The two Jeffs ( C and Id) have interesting progress reports on emulating Steig using unadorned Tapio Schneider code here. Check it out. One of the first questions that occurred to third party readers was whether RegEM somehow increased the proportional weight of Peninsula stations to continental stations as compared to prior studies. Jeff C observes:
As I became more familiar, it dawned on me that RegEM had no way of knowing the physical location of the temperature measurements. RegEM does not know or use the latitude and longitude of the stations when infilling, as that information is never provided to it. There is no “distance weighting” as is typically understood as RegEM has no idea how close or how far the occupied stations (the predictor) are from each other, or from the AWS sites (the predictand).
Jeff notes that the Peninsula is less than 5% of the land mass, but has over 35% of the stations (15 of 42). Jeff shows that the reported Steig trend is cut in half merely through geographic grouping, saying:
Again, I’m not trying to say this is the correct reconstruction or that this is any more valid than that done by Steig. In fact, beyond the peninsula and coast data is so sparse that I doubt any reconstruction is accurate. This is simply to demonstrate that RegEM doesn’t realize that 40% of the occupied station data came from less than 5% of the land mass when it does its infilling. Because of this, the results can be affected by changing the spatial distribution of the predictor data (i.e. occupied stations).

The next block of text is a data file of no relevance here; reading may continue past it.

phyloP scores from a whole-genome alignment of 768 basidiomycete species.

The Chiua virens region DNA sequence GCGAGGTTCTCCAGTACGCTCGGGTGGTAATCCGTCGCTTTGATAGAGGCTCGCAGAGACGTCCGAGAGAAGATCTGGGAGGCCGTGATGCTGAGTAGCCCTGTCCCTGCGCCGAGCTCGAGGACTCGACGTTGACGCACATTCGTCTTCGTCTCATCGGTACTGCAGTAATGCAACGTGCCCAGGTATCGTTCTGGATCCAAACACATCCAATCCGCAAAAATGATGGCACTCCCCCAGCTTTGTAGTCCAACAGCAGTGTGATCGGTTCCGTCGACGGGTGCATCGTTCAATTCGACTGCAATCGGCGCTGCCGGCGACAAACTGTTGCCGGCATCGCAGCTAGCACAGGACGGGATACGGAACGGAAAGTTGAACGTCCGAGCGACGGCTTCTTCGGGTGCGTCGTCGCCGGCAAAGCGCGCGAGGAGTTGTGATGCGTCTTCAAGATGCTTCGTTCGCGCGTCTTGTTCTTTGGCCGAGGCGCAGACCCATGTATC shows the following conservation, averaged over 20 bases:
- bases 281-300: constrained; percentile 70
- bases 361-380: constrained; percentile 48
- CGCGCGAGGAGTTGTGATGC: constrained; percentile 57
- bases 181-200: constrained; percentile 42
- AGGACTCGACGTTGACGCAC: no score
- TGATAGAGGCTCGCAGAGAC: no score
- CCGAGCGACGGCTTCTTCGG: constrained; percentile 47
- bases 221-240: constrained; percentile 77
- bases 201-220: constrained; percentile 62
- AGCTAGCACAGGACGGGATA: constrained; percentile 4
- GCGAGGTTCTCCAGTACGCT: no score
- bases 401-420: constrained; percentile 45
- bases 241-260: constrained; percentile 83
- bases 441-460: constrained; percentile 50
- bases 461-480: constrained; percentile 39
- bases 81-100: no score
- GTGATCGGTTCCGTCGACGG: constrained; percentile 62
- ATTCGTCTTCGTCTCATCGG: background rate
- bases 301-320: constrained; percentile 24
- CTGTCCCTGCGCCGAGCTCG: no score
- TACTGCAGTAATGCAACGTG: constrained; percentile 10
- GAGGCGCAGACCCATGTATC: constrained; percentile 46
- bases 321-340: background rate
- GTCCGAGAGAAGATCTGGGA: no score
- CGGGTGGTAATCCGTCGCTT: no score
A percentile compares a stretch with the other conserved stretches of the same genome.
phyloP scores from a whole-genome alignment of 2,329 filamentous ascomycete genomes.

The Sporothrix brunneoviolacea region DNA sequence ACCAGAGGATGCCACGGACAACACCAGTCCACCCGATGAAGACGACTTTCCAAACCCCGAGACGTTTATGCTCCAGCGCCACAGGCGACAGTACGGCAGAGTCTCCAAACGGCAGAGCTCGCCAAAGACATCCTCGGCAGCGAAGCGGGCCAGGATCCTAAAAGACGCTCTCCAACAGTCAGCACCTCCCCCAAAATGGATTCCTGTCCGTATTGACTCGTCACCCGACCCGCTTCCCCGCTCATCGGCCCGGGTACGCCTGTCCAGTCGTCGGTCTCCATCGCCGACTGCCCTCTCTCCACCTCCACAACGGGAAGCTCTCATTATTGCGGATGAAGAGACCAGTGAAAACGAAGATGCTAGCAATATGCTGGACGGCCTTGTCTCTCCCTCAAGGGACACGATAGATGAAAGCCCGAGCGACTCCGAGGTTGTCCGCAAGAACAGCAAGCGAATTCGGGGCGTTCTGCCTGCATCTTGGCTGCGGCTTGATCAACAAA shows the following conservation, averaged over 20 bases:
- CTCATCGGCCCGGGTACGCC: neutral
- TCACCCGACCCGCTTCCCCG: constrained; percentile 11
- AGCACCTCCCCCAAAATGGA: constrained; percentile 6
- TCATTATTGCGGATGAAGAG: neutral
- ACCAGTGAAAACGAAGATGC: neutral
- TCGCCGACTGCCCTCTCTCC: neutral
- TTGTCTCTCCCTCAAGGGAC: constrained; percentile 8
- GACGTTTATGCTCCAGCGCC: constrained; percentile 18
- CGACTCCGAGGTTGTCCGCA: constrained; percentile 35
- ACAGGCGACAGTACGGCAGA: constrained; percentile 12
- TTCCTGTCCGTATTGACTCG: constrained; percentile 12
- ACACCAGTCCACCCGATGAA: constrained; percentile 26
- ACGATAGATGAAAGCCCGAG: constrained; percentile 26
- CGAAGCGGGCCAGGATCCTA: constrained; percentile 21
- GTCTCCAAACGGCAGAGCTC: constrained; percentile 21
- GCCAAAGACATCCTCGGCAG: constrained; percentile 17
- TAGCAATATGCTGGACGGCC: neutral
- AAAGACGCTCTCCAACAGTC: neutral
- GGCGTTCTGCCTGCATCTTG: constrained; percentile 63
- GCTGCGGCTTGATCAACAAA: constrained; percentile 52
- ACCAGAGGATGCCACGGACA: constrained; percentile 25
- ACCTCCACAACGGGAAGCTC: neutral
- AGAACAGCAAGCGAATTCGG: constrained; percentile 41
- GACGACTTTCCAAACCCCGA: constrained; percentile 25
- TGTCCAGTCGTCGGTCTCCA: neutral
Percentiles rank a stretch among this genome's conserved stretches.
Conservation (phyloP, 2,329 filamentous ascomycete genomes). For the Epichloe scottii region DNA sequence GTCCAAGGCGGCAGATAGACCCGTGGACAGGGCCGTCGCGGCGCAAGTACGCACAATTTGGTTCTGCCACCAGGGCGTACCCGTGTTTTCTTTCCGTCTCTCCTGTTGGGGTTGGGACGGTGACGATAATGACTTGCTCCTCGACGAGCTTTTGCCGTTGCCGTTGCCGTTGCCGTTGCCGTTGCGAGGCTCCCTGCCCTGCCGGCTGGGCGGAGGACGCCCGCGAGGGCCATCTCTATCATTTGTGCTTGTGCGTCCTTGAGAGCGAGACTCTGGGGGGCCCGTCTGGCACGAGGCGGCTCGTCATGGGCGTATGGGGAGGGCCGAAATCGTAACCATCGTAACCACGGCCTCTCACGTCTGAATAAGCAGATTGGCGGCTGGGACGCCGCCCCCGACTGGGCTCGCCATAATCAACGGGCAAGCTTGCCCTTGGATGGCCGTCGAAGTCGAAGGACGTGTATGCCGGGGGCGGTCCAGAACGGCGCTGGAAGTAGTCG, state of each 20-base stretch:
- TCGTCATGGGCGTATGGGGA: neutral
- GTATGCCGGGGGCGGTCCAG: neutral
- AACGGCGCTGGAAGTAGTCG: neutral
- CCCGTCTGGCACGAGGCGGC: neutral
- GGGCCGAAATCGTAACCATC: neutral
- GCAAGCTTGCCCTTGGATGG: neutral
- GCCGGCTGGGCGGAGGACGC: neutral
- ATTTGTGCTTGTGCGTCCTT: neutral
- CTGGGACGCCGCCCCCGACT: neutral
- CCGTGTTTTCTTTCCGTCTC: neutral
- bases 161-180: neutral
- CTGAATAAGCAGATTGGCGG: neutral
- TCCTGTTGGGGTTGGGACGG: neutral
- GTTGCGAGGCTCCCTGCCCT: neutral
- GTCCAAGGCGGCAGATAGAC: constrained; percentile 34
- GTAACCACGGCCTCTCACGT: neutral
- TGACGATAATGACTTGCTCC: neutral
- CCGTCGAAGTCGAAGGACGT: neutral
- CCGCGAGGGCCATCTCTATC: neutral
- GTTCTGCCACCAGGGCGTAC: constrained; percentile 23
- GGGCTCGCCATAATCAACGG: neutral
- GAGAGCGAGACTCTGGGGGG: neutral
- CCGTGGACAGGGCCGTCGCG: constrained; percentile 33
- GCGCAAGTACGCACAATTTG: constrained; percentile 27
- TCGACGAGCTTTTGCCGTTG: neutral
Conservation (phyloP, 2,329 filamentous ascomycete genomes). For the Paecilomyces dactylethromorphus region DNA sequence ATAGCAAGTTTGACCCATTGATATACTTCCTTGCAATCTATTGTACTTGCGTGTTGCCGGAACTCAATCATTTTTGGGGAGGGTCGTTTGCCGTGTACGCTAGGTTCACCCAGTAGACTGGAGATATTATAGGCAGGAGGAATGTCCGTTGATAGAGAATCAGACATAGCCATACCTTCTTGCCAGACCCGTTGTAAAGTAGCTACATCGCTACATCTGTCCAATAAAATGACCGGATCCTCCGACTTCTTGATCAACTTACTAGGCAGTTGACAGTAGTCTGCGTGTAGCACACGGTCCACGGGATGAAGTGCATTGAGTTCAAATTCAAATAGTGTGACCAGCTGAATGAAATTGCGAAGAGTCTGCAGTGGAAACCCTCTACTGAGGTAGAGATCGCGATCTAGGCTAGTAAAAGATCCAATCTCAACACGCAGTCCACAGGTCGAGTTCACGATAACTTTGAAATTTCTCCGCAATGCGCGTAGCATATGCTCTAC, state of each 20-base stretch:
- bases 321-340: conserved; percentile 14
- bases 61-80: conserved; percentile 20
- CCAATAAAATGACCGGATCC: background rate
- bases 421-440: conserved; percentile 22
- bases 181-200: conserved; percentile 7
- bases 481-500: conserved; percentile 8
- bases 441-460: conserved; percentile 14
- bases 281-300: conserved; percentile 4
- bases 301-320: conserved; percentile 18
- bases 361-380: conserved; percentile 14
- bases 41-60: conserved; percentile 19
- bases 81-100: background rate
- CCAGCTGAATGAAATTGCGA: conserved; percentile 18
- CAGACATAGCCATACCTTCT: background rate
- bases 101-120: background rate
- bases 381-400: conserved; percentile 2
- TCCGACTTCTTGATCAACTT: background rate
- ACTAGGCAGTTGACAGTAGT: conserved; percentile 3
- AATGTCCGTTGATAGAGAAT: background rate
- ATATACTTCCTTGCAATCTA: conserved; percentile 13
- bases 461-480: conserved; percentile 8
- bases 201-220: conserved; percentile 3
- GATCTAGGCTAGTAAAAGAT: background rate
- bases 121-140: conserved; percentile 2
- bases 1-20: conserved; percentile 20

The irrelevance of geography is something that we’ve observed in other Mannian methods, starting right from the rain in Maine (which falls mainly in the Seine.) In MBH98, geographic errors didn’t “matter” either. The rain in Spain/Kenya error in Mann 2008 only “mattered” because the hemisphere changed. Had the error stayed in the same hemisphere, it wouldn’t have “mattered”. Gavin Schmidt and Eric Steig took umbrage at someone bothering to notice a geographic error in the Supplementary Information. At the time, I noted that I wasn’t sure whether the error was a typo or, as in the MBH and Mann 2008 cases, was embedded in the information files themselves. In either case, I didn’t expect the error to “matter” simply because I didn’t expect that Steig’s methods care whether a site was correctly located – a point that is a corollary to the results of the two Jeffs. Take a look.